|A History of Abuse
January 11, 2011
A scandal erupts nationwide over how the Catholic Church handled accusations of child sexual abuse against hundreds of priests. The Vatican outlines a new policy defining abuse and outlining how bishops should deal with allegations.
The Diocese of Wilmington says it has received credible allegations of sexual abuse of children against 18 priests dating to 1952. Three are named: two who had resigned and one who had been relieved of his duties. The diocese refuses to release the names of the remaining 15 priests, saying seven were dead and none was in active ministry.
The diocese acknowledges that 60 people have accused priests of abuse in the past 50 years, and that the diocese has paid $1.6 million to victims and families. The diocese says substantiated claims had been made against one now-deceased priest, bringing the total to 19.
The diocese acknowledges a $65,000 payment to a former Wilmington man to reimburse him for counseling needed after years of abuse by a diocesan priest, the Rev. Edward B. Carley, who died in 1998.
The Philadelphia District Attorney's Office releases an extensive grand jury report about sexual-abuse allegations in the Archdiocese of Philadelphia. That report reveals the names of several priests from the Diocese of Wilmington.
The News Journal makes the first public attempt to chronicle how church leaders in Delaware handled molestation claims. The diocese now has acknowledged that at least 30 priests had been accused of molesting more than 60 children since 1950, but refuses to release a full list of names, saying it sees no compelling reason to do so. The newspaper's review showed that in many ways, the Diocese of Wilmington followed the same pattern revealed in Boston, Philadelphia and other dioceses, where abusive priests were quietly transferred from parish to parish.
A former Delaware priest, the Rev. Francis G. DeLuca, is arrested on child sexual-abuse charges in Syracuse, N.Y.
The diocese releases the names of 20 diocesan priests about whom there have been "admitted, corroborated or otherwise substantiated" allegations of child sexual abuse.
Delaware's Child Victim's Act becomes law. It eliminates the civil statute of limitations in cases of child sexual abuse and opens a two-year legal "window" during which victims whose cases have been previously barred by Delaware's two-year limit can file suit.
Vatican protocol requires bishops to retire at age 75. Speculation begins about a possible successor for Wilmington Bishop Michael A. Saltarelli, whose 75th birthday was Jan. 17, 2007.
After one year, Delaware sees fewer cases than expected filed under the Child Victim's Act. Three men win settlements and 10 others file claims.
The first Delaware lawsuit filed in the wake of the Catholic clergy sex-abuse scandal is settled out of court. It is the Diocese of Wilmington's third settlement since January, and at least the sixth since the scandal emerged in 2002. The settlement, for an undisclosed sum, includes an apology and acknowledgement from the bishop and a permanent revocation of the accused priest's authority to minister in the diocese. Saltarelli also apologizes to the victim and his parents and expresses deep regret for the abuse.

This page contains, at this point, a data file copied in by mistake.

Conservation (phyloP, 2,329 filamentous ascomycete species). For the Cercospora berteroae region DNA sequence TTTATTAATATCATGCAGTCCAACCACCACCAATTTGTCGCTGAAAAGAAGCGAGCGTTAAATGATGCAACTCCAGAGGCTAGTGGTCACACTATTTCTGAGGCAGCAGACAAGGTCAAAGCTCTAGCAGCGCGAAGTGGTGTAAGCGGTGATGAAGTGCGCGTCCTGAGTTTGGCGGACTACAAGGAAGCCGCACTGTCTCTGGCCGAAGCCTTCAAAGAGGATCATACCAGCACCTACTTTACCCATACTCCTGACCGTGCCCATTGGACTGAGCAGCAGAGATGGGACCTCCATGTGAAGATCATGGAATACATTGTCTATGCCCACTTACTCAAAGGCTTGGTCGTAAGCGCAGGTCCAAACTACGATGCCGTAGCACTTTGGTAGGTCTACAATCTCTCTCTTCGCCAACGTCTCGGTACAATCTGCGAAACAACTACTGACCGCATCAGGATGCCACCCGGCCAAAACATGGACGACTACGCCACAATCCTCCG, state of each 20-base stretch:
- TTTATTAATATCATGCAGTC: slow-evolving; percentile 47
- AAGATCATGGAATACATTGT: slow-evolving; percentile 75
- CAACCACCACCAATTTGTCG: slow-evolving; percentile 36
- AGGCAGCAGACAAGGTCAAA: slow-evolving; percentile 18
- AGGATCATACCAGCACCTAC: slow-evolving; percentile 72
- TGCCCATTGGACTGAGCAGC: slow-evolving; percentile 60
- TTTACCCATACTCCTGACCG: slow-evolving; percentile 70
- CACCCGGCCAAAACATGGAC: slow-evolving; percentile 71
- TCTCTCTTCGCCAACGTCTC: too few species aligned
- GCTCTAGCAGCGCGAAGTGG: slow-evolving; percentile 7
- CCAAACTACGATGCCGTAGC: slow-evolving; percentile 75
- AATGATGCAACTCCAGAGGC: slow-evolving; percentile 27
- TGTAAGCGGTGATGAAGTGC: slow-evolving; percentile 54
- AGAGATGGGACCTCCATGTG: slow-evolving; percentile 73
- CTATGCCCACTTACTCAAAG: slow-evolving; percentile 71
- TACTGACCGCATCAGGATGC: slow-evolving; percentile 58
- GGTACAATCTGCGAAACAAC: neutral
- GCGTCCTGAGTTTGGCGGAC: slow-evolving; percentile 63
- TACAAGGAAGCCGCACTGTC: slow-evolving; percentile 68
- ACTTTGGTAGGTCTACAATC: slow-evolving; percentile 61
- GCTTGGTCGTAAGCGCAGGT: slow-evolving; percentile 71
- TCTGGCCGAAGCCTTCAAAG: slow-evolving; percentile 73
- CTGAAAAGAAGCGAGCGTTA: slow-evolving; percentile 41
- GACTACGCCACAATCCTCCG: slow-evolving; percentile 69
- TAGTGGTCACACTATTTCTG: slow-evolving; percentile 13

July 7, 2009
W. Francis Malooly is named the ninth bishop of the Diocese of Wilmington.
More than 140 plaintiffs have filed more than 170 civil lawsuits during the two-year window.
Oct. 8, 2009
Michael A. Saltarelli, bishop emeritus of the Diocese of Wilmington, dies at age 77.
Oct. 18, 2009
The Diocese of Wilmington files for bankruptcy, freezing lawsuits against it.
John Michael Vai's personal-injury lawsuit against the Rev. Francis G. DeLuca, 79, is scheduled to be the first clergy-abuse lawsuit to go to trial on Oct. 19.
Aug. 13, 2010
Bankruptcy Judge Christopher Sontchi clears nine priest-abuse cases to go forward to trail. All name a parish as a defendant and seven of the group name defrocked priest Francis DeLuca as a defendant.
Diocese fails to reach an out-of-court settlement with abuse victims, files a bankruptcy plan with Judge Sontchi that survivors object to.
Oct. 26, 2010
The first of the parish cases cleared by Sontchi, John Vai v. St. Elizabeth Parish, goes to trial in Kent County Superior Court before President Judge James T. Vaughn Jr.
The jury finds in favor of plaintiff John Vai, ordering defrocked priest Francis DeLuca to pay him $60 million in punitive and compensatory damages. The jury also orders St. Elizabeth Parish to pay $3 million of that award to Vai, finding the parish was partially responsible for the abuse Vai suffered as a teenager in the late 1960s.
Jan. 10, 2011
Diocese files amended bankruptcy plan with Judge Sontchi, increasing the amount of money set aside to compensate victims of abuse.
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